"As I mused, the fire burned"

Reflection on life as a person of faith.

“Therefore, remember” – rough draft (still far too long)

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Pentecost +8 Ephesians 2:11-22 and Mark 6:30-34 and 53-56; July 19, 2015, St John the Evangelist

Our epistle reading from Paul’s letter to the Ephesians brings us a powerful and concise image of what it is that we are to be as a community of faith.  Some have called this text the most significant ecclesiological text of the entire New Testament – ecclesiology being the study of how the community of faith exists.  I want to focus on this text today for two reasons – as a community we’re about to start a season of renovation and repair on our physical building.  When such things happen within a community of faith, it can quickly become the defining factor of who we are…so to be clear, we are not a building, but part of the mystical body of Christ that exists here, and wherever 2 or 3 gather in the name of Christ.  That has nothing to do with the physical infrastructure that keeps the rain off our heads while we sing.  Second reason, we live in a highly secularized culture and the text today explicitly tells us who we are to be in the midst of that culture.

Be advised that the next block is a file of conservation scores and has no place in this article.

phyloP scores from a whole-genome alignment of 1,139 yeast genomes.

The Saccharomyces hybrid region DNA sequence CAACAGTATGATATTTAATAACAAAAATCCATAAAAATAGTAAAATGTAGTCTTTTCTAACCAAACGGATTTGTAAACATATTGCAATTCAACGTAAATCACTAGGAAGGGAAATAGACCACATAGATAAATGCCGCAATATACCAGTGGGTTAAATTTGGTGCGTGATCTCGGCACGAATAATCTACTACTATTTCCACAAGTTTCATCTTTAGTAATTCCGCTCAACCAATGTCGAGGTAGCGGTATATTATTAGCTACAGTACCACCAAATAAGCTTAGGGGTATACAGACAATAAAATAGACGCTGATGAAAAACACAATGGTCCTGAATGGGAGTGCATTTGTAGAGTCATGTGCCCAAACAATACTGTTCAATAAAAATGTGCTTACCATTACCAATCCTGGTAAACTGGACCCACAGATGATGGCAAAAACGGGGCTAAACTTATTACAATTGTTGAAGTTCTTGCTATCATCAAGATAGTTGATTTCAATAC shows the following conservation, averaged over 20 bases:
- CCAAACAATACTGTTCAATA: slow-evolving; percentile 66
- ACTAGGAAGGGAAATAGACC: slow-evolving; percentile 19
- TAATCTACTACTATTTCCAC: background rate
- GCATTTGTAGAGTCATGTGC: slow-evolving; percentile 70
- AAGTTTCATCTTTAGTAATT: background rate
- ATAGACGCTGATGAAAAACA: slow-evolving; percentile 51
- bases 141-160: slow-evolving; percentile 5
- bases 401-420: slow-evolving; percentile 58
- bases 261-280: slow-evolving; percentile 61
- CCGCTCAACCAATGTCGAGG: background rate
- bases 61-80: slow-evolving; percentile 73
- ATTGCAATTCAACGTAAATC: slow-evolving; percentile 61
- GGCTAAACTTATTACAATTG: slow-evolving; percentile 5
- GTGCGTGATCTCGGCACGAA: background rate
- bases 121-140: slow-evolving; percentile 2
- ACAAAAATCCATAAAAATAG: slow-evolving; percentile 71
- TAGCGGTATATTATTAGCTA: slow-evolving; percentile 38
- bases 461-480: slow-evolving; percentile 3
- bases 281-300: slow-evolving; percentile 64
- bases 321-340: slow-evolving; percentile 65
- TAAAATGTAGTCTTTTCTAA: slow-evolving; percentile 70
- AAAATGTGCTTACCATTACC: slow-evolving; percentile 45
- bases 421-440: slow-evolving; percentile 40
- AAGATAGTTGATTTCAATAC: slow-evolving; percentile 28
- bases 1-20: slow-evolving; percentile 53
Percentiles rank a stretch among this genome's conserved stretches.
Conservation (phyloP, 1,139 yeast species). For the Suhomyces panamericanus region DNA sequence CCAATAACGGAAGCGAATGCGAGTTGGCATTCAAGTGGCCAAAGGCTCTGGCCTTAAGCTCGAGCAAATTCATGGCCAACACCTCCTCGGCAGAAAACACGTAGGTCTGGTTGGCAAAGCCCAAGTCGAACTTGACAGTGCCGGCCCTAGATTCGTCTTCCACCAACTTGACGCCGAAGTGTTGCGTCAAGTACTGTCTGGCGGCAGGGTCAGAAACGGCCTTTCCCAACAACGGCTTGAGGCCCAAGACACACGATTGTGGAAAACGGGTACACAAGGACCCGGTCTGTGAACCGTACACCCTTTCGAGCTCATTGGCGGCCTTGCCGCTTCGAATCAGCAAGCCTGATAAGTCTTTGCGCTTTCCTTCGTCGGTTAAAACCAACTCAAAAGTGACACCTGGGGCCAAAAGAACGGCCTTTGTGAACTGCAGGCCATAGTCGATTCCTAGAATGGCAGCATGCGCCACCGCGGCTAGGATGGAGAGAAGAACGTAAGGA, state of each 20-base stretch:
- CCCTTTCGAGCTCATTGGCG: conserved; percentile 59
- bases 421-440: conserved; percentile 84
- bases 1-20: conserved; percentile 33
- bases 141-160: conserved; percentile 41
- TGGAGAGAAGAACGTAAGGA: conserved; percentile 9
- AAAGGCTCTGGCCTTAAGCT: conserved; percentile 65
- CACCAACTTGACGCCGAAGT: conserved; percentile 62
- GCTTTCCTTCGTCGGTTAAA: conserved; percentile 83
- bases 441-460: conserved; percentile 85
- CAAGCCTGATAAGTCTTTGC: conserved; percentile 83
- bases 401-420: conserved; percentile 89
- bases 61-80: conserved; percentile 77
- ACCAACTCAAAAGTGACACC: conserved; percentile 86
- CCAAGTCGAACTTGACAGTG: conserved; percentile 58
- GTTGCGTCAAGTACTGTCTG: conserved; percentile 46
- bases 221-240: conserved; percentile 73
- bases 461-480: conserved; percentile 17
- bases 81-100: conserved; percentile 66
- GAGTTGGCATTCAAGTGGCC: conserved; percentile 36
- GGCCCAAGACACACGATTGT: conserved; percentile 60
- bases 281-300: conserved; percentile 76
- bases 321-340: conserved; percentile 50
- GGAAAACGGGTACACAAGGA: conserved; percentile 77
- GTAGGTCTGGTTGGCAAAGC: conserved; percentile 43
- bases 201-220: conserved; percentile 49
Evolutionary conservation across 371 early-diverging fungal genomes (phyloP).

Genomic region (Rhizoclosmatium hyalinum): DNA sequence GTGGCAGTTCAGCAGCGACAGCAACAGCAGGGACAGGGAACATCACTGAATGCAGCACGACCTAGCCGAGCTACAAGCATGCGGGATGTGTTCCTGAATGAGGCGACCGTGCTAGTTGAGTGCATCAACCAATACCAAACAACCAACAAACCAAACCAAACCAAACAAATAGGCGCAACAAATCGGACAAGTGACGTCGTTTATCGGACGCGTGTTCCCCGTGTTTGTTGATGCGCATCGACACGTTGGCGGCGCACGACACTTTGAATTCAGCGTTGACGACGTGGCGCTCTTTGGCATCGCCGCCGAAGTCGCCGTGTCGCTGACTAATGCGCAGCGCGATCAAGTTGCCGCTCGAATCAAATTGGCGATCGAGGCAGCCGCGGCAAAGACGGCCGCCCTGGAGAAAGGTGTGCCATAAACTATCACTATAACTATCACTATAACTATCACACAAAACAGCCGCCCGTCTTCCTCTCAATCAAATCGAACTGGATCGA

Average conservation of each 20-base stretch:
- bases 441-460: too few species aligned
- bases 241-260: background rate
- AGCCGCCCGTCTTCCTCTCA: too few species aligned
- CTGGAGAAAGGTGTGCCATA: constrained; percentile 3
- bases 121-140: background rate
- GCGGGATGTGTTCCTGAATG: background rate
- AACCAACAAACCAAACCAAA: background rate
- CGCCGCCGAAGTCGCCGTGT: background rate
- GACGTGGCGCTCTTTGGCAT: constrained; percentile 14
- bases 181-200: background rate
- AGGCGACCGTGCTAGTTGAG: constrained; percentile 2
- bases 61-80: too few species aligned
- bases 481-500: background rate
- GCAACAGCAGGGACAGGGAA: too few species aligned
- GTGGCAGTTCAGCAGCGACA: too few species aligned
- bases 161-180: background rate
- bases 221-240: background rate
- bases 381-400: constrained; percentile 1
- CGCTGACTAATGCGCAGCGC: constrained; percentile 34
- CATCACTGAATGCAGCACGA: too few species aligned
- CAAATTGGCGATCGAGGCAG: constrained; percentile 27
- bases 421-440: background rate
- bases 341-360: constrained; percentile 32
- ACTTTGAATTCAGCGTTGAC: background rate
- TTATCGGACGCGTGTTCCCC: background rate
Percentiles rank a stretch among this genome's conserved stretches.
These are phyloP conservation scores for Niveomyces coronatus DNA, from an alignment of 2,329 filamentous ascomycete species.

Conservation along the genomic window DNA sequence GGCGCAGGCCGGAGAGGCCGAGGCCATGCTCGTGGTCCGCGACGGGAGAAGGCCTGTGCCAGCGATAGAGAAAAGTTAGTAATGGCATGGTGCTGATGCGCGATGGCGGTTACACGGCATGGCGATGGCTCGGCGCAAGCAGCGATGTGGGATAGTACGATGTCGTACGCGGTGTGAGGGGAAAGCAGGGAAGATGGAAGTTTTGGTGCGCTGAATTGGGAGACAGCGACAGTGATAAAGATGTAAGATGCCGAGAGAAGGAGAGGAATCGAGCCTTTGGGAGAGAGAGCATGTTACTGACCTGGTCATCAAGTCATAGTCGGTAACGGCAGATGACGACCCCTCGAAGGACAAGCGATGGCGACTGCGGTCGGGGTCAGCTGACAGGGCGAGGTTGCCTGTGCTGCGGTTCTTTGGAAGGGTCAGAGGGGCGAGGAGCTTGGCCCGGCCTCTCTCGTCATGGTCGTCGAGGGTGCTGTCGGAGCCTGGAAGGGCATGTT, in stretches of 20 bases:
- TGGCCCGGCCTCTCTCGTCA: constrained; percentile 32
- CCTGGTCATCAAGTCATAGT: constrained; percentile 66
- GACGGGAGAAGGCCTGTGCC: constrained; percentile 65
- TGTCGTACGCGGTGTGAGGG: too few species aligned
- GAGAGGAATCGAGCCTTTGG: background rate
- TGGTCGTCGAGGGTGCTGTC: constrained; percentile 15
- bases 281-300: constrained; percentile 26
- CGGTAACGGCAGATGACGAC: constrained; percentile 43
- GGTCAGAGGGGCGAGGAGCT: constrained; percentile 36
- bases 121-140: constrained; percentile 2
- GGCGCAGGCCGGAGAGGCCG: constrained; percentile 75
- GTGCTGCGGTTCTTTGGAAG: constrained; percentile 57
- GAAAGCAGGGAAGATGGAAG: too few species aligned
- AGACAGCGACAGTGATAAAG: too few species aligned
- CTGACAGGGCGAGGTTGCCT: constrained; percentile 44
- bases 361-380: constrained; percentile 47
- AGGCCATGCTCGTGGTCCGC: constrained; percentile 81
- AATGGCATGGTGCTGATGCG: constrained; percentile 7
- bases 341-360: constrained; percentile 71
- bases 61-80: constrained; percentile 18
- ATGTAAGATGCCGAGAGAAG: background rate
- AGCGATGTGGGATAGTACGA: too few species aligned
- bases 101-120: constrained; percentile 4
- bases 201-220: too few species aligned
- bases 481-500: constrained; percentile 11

Paul begins this snip today with the words, “Therefore, remember…” and my goal today is to walk through a sermon of remembrance, a call to be who Christ has made us, and not what we or the world think that entails.

Back in April this year, there was a decision by our Supreme Court to ban the use of Christian (and Roman Catholic) prayers in the city council of Saguenay and to require the removal of a crucifix and a statue of the sacred heart of Jesus.  This all unfolded as a result of a human rights complaint made by an atheist who often attended city council meetings and objected to having Catholic faith practiced in a secular, municipal government setting.  Shortly thereafter, our Edmonton city council also ceased the practice of public prayer before council meetings.